Anna Ellory is a former nurse from Bath. She recently completed an MA in Creative Writing from Bath Spa University, where she was mentored by author Fay Weldon. Anna was inspired to write The Rabbit Girls as a way of shining a light on the cruelties of human experimentation in Ravensbrück and the experiences of women and children in the Holocaust. She was also inspired by the real-life story of Stanislawa Leszczyńska, a Polish midwife who delivered over 3000 babies in Auschwitz.

Twitter @AnnaEllory #TheRabbitGirls



The Rabbit Girls by Anna Ellory is out now, published by Lake Union, priced £20.00 in hardback and available as an audiobook from Audible.

Thursday, 5 September 2019

A very Happy Publication Day to Scorpions in Corinth by J M Alvey..

✨✨Happy Publication Day✨✨

Published by Orion on 5th September 2019, paperback original, £8.99. Also available in eBook. 

5th September

My thanks to the publishers for the opportunity to share this information
Popular playwright Philocles and his actors are hired to take his latest play to Corinth, to promote goodwill between the two cities. But on arrival, their guide and fixer Eumelos drops dead - a victim of poison.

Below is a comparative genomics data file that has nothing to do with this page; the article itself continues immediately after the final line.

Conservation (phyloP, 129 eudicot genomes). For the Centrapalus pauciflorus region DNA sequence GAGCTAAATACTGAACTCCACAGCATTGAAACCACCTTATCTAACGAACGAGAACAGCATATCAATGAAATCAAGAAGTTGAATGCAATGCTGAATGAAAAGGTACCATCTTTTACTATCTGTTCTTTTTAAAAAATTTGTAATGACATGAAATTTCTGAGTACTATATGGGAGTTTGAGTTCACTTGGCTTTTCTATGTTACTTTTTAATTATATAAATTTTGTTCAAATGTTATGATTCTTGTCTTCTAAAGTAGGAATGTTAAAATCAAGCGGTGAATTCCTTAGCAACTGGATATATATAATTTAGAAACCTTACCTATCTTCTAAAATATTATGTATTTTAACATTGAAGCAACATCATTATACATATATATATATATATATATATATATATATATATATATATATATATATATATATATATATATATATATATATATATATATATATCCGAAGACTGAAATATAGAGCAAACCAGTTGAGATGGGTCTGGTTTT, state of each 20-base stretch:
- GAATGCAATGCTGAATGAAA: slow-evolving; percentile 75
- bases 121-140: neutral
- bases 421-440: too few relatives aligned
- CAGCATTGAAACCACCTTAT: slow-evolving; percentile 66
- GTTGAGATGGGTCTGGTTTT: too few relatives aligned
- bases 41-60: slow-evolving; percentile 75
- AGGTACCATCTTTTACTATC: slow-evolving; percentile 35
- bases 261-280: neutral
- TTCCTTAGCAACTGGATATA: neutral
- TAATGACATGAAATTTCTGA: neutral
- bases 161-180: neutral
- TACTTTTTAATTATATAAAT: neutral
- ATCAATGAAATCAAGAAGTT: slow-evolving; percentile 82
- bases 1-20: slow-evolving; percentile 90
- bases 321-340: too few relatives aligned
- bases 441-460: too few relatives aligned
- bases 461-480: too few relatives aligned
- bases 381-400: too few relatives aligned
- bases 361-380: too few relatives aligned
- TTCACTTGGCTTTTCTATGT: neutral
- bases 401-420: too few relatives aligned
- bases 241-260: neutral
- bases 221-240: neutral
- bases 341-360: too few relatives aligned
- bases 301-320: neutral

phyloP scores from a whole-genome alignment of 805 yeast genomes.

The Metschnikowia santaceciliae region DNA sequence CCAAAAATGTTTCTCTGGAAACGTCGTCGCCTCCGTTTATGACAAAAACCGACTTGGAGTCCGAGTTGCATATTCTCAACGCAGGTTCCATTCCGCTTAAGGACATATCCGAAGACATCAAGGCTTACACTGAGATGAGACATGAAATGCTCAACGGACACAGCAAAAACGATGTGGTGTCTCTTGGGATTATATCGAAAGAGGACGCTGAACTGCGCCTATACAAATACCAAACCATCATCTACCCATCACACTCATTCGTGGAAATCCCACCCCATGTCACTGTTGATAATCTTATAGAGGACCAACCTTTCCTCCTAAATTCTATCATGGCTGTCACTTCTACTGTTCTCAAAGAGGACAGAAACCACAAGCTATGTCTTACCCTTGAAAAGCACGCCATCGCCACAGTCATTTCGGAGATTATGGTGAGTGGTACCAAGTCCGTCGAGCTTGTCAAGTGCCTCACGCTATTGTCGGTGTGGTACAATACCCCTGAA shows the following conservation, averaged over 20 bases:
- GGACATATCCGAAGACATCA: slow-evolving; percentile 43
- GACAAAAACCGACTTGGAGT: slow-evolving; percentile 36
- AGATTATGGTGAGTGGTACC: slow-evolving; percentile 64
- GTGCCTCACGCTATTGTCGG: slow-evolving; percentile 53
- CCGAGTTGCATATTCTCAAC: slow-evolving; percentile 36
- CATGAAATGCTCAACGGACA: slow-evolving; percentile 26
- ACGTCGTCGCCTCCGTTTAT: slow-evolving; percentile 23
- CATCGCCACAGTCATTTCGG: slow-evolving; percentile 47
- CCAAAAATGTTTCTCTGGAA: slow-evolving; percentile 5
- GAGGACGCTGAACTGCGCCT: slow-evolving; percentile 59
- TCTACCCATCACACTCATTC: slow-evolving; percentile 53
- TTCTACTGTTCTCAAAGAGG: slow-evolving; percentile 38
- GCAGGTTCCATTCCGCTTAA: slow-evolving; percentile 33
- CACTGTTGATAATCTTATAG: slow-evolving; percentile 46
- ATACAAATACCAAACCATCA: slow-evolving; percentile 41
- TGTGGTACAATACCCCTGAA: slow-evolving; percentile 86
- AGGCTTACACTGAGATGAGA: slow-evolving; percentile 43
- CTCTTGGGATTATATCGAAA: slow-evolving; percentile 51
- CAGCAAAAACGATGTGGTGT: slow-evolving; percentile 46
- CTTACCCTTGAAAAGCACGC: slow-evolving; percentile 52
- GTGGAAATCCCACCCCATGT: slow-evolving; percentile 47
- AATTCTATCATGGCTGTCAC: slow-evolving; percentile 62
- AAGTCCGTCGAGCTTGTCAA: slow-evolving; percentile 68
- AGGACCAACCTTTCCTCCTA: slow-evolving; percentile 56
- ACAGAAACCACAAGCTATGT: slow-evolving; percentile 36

Philocles is convinced someone is out to sabotage the play, and to find out who - and why - he must first uncover the murderer. 

But in Corinth the ruling oligarchs seem more interested in commerce than justice. And with the city's religious brotherhoods pursuing their own vicious rivalries, asking the wrong questions could get an outsider like Philocles killed . . .

About the Author

J M Alvey studied Classics at Oxford in the 1980s. As an undergraduate, notable achievements in startling tutors included citing the comedic principles of Benny Hill in a paper on Aristophanes and using military war-gaming rules to analyse and explain apparent contradictions in historic accounts of the Battle of Thermopylae. Crime fiction was always relaxation reading and that love of mysteries and thrillers continued through a subsequent, varied career, alongside an abiding fascination with history and the ancient world. These interests have all now come together in the first adventure of Philocles Hestaiou, comic playwright and pen for hire in classical Athens.